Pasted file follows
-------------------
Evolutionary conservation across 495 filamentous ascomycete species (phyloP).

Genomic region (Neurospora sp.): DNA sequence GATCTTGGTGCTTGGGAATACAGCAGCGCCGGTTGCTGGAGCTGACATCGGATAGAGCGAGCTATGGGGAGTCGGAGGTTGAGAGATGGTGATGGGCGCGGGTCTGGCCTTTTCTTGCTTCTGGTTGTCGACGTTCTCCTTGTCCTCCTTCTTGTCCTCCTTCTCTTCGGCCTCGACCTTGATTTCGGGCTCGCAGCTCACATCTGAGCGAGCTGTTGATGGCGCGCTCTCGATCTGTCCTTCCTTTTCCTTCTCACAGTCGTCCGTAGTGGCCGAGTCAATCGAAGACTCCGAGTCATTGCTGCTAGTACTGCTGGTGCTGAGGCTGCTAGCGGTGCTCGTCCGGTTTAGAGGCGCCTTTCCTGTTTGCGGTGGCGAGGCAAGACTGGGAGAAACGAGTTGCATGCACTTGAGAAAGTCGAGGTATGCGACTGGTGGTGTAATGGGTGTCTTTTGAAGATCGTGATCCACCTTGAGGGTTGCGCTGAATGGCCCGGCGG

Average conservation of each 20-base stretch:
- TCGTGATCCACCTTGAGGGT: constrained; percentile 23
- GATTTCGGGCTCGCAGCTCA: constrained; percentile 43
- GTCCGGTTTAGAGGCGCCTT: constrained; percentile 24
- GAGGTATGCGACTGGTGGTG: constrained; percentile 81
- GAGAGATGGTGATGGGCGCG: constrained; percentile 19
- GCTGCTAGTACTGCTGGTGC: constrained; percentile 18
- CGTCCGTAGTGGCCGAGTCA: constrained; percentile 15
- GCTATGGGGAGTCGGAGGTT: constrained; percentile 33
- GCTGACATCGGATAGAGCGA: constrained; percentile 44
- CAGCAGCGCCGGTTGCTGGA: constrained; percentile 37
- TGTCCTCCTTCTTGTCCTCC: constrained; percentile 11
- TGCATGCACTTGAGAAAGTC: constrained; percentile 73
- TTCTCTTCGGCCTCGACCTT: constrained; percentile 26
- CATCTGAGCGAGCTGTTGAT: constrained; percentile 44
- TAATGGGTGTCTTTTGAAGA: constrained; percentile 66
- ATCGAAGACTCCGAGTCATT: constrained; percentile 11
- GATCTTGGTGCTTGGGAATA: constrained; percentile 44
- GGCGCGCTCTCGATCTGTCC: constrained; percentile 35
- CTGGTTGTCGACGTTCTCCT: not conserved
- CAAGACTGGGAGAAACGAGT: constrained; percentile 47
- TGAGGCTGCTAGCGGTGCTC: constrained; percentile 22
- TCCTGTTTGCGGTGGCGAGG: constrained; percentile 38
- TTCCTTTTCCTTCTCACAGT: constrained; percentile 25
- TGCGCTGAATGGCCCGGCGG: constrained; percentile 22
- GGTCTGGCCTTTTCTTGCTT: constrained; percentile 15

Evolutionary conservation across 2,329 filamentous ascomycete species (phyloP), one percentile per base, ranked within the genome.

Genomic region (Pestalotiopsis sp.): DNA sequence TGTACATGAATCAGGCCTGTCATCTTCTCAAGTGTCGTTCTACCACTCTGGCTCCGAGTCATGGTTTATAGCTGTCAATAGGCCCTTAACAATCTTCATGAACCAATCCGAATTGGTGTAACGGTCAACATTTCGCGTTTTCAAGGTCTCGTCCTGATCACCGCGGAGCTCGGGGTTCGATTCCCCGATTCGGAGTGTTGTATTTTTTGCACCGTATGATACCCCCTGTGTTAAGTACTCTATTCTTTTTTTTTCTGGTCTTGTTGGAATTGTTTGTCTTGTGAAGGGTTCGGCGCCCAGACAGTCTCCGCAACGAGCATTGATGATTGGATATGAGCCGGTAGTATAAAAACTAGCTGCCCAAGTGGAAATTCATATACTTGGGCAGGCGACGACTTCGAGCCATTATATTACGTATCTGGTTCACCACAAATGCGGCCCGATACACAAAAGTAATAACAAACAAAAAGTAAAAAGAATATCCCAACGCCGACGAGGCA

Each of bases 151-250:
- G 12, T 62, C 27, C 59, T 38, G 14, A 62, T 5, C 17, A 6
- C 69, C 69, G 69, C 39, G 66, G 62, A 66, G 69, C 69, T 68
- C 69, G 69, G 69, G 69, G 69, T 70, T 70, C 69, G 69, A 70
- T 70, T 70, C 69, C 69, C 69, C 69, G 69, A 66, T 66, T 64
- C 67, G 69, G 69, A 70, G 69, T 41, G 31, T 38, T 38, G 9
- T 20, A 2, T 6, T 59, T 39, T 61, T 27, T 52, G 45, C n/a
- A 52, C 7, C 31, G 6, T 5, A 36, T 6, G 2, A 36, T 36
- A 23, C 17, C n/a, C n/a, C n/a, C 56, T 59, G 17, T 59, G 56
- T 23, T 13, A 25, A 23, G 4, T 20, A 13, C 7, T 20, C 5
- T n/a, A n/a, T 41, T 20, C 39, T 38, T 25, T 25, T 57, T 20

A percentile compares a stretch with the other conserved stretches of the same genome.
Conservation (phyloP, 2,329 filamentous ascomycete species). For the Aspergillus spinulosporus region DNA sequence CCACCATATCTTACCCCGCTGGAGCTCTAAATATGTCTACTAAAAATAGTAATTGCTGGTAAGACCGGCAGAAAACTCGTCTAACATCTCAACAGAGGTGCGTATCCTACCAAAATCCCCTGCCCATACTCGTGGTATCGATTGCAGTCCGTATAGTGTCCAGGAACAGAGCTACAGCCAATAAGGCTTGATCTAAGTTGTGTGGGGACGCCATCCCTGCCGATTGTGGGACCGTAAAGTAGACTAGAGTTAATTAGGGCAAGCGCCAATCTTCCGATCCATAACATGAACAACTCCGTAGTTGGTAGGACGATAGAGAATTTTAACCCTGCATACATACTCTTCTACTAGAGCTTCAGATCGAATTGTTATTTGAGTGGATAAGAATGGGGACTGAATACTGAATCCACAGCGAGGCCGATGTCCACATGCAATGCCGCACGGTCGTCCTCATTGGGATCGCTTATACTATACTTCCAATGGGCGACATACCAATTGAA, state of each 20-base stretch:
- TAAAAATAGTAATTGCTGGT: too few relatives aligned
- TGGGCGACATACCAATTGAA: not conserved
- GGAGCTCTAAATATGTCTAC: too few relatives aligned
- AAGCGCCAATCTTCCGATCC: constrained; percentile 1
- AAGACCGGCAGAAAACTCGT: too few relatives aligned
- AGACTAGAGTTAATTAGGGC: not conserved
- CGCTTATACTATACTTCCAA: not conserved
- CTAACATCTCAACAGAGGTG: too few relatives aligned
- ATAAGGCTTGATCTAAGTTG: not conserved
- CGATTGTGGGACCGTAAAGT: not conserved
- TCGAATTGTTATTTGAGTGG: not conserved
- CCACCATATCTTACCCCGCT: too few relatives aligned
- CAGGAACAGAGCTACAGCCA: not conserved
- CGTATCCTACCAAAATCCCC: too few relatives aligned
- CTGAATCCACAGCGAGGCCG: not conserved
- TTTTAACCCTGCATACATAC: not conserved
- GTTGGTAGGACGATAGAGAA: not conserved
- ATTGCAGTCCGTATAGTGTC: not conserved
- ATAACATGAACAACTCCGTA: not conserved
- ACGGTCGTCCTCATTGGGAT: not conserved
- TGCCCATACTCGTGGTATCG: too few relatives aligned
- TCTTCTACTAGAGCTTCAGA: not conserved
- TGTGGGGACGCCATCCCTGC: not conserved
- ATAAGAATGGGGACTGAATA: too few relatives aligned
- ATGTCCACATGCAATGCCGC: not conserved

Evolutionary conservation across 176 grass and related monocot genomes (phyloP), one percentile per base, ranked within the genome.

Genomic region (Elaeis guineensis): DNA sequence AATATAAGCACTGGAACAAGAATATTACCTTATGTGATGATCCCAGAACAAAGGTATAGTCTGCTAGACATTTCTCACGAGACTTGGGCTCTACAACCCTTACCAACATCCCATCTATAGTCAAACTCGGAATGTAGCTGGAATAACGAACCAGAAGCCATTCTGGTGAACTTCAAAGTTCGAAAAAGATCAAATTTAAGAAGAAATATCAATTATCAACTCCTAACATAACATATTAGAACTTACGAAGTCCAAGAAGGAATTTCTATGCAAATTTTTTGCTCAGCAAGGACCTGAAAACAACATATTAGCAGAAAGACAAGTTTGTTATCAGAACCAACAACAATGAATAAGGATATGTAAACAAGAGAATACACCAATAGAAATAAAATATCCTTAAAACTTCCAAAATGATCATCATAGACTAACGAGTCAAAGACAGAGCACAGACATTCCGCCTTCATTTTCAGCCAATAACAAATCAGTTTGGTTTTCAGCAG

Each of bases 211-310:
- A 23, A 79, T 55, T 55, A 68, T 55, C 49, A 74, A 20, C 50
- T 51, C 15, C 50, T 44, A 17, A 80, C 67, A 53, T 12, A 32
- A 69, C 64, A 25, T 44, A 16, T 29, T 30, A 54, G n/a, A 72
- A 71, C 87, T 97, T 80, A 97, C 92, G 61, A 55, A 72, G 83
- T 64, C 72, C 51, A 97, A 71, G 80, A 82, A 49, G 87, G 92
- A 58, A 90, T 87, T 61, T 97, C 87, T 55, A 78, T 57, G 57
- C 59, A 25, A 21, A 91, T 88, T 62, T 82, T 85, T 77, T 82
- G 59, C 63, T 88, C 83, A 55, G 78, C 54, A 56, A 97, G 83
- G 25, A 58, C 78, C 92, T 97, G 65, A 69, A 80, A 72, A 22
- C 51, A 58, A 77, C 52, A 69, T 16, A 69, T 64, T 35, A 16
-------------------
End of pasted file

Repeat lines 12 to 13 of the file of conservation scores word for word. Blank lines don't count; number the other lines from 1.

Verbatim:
- GCTGACATCGGATAGAGCGA: constrained; percentile 44
- CAGCAGCGCCGGTTGCTGGA: constrained; percentile 37